Beth had always looked like she just stepped out of one of the Gap Kids ads in one of the Good Housekeeping magazines that were placed around the Social Worker’s offices to calm nerves and to ease anger when wait times are long and patience is short. The magazine pages had the wrinkles of an elderly field worker — fine, jagged, crisscrossed lines; and a slickness from being handled by too many hands. Conversely, the kids in the ads looked as though they had never been touched — they showed no life-wear; no scratches, no uneven skin, no discoloration from…


The water is as blue as turquoise mined from the Sinai Peninsula in Egypt; bowled in checkered tiles of varying blues. Fallen leaves aimlessly float in the middle section of the pool — as if they’ve gathered there for an event. No one is here, other than a man on the other side of the pool wearing a Speedo that probably should’ve been retired a decade ago, sprawled across one of the wooden lounge chairs and pecking at his phone; and me, drinking a South African Sauvignon Blanc out of a weightless, plastic wine glass.

This scene is far from…


I have arrived at a tough conclusion —

Most people do not expect a Black woman to prioritize herself and to do what’s best for her.

Not just non-Black people.

Not just men.

Most people.

The world has socialized us to expect the Black woman to be strong, to be stoic, to persevere; quite frankly — to suffer.

The trope of the strong, Black woman is as ubiquitous as the gentle and fragile white woman. Consider the mommas on Good Times, What’s Happening, Everybody Hates Chris, The Jeffersons, Claudine, Family Matters, 227, That’s My Mama. Think back about the Sistas…


BODY SLIGHTLY CHILLED BUT MY HEART WARM & BEATING FAST

I first saw him in a dream when I was halfway through my pregnancy: brown skin with a red undertone like cedar, black curly hair, and large, curious eyes the color of strong Black tea. My soul recognized him, instantly. We were swimming deeply underwater. He seemed oblivious to me, as he happily swam in a large circle. I’d follow him- sometimes pausing to simply look at him: my body slightly chilled, my heart warm and beating fast.

I lay still to try to slow my breath and heart after…


My career in D & I (Diversity & Inclusion) found its origins, as many things do: from childhood challenges. I spent a lot of my life feeling as if I didn’t quite fit in. Perhaps I was never taught how to fit in — how to bend myself to fit in other peoples’ spaces.

After all, I was an only-child — able to do as I wished and not conform to accommodate the hankerings of siblings. I had a renegade mother who left the United States for many years to live in Europe because she didn’t like the way Black…


The parking lot at Safeway was crowded, as it always is, around 5:00. All of us there were tired and trying to gather a few things for dinner. Frozen dinners and pre-cooked rotisserie chickens moved down black conveyer belts to be rung up and bagged by employees whose exhaustion mirrored ours.

A young Black man, wearing faded light blue, saggy jeans that landed in waves of cloth around his ankles and a black wool cap (though it was over 85 degrees outside) stood at the edge of the my line, in front of a small refrigerator, and juggled a large…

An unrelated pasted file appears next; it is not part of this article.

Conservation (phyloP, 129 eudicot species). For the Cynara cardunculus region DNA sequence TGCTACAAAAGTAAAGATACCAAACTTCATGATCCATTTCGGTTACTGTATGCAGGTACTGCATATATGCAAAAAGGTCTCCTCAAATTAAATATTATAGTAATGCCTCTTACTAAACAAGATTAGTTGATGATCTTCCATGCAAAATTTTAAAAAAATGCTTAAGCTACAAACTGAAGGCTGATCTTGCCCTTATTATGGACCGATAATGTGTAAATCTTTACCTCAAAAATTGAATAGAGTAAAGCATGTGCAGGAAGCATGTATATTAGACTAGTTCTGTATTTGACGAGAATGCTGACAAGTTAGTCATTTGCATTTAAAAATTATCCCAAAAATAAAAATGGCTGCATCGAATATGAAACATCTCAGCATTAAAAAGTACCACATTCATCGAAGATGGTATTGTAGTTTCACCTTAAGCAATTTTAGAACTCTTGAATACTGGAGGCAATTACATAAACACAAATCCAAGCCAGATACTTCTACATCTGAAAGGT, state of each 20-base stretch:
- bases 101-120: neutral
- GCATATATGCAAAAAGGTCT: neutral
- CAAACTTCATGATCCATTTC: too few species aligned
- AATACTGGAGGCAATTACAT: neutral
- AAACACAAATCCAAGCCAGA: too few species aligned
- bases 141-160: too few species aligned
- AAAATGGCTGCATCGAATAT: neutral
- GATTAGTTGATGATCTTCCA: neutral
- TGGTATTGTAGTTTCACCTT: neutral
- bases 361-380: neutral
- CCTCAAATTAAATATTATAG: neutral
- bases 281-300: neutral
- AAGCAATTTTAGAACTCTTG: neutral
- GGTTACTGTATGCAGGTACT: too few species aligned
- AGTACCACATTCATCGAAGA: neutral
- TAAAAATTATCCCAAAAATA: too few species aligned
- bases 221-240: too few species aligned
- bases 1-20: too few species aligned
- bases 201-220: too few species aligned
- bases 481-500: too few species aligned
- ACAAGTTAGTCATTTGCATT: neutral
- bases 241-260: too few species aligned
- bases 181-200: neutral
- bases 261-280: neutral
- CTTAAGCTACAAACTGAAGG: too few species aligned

If a look could truly kill a person, my girl would be the feature of a Dateline murder mystery. Her side-eye can erase years of therapy and hours of self-esteem seminars. So, my shoulders tightened and my red wine induced buzz evaporated when Tonya’s face transformed from a laughing “girl-you-so-crazy-look” look to a menacing “I’m about to go crazy on dis girl-look”.

An older White man, wearing the ubiquitous wealthy White man’s uniform of khaki shorts and an over-priced polo shirt, accompanied by a much younger White woman approached our table smiling and chuckling as if we had all just…


Every weeknight, Aaron, who was my live-in boyfriend at the time, and I would sit on our crème colored futon, in our 6th floor apartment in the least expensive building in Northern Virginia, eat whatever budget meal I had made to last us the week and watch Jeopardy. Jeopardy and the host Alex Trebek allowed our brains to idle down a bit from a day of graduate and law school classes, while keeping them engaged enough to study later.

When Alex would introduce the categories, we’d assign them appropriately to each other: anything having to do with literature, word play…


“Well, you ain’t gonna change him; so you better change your plan,” my mother instructed in a tone steeped in matter-of-factness, as she leaned back on her green, velvet couch with her legs stretched-out and propped up , wearing a thin, eggplant-colored short sleeved sweater, bedroom-slippers and half-slip (she would always take off her bra, shoes, and skirt immediately when she got home). …


Every weeknight, Aaron, who was my live-in boyfriend at the time, and I would sit on our crème colored futon, in our 6th floor apartment in the least expensive building in Northern Virginia, eat whatever budget meal I had made to last us the week and watch Jeopardy. Jeopardy and the host Alex Trebek allowed our brains to idle down a bit from a day of graduate and law school classes, while keeping them engaged enough to study later.

When Alex would introduce the categories, we’d assign them appropriately to each other: anything having to do with literature, word play…

Randi Bryant

Sista who believes that we can fix it if we won’t face it. Real talk. It’s time to have a conversation. Blog: randib.net

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